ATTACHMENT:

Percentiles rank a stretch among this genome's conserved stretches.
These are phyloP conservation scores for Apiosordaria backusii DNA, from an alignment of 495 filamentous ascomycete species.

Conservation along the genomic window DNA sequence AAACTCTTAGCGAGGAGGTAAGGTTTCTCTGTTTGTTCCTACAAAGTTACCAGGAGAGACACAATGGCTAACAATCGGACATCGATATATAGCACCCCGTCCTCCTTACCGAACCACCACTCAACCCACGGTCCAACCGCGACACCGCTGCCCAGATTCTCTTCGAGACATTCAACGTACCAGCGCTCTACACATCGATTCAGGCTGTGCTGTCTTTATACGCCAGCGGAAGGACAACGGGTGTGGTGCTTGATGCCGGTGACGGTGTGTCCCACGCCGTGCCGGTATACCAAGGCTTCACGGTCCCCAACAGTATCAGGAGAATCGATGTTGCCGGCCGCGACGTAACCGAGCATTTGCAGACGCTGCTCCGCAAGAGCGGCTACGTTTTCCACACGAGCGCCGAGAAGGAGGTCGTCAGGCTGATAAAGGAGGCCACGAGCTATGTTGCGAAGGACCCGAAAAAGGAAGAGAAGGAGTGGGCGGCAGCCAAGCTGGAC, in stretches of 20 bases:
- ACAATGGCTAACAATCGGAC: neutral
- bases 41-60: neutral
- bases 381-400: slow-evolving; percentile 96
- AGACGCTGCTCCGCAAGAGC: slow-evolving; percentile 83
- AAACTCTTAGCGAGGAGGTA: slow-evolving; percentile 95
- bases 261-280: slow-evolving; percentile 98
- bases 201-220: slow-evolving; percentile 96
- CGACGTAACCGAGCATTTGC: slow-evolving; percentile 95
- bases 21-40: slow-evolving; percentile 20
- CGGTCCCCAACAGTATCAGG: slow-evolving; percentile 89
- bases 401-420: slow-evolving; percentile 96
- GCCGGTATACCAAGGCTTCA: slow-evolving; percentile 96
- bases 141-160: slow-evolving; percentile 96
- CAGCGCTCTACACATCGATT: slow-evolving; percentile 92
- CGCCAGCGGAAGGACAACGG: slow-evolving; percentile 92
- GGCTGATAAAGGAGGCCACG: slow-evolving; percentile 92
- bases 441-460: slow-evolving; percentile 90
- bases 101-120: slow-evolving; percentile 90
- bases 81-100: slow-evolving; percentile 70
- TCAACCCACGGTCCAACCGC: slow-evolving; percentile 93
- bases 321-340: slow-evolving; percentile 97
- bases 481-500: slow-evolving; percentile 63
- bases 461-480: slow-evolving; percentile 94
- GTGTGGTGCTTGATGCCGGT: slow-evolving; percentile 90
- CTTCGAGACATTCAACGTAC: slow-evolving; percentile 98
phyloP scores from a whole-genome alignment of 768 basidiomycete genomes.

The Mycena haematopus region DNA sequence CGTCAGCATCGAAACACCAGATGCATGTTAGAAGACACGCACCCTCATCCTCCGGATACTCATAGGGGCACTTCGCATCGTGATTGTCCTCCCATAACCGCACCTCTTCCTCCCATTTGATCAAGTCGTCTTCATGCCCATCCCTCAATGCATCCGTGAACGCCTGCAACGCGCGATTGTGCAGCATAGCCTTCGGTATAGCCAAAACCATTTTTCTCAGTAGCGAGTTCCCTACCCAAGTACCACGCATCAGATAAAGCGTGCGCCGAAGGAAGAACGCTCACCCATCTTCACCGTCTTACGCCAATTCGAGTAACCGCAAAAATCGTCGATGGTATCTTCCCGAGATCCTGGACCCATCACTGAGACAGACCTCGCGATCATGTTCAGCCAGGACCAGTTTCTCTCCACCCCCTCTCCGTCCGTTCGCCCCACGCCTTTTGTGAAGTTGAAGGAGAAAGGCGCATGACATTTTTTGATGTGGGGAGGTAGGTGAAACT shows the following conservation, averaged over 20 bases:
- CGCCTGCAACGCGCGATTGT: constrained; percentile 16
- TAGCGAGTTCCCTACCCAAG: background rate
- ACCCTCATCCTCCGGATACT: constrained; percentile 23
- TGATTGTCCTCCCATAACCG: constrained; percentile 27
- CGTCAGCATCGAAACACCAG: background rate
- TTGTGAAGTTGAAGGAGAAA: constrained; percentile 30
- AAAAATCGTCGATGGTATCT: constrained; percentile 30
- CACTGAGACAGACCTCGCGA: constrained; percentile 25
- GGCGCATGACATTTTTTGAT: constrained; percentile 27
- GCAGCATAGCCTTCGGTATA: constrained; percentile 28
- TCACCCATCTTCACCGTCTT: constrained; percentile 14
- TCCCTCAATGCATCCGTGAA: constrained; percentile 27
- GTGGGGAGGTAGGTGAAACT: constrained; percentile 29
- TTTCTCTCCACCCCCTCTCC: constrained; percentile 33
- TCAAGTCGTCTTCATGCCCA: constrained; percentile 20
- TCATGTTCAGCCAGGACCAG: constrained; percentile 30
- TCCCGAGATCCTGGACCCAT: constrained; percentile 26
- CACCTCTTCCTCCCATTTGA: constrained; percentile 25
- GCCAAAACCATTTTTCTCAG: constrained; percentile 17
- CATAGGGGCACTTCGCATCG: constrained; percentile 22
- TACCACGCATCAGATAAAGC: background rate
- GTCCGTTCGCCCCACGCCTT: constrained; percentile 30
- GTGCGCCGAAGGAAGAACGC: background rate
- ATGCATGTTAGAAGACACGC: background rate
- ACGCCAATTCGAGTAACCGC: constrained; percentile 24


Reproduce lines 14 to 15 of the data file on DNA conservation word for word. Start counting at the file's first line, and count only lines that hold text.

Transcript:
- bases 401-420: slow-evolving; percentile 96
- GCCGGTATACCAAGGCTTCA: slow-evolving; percentile 96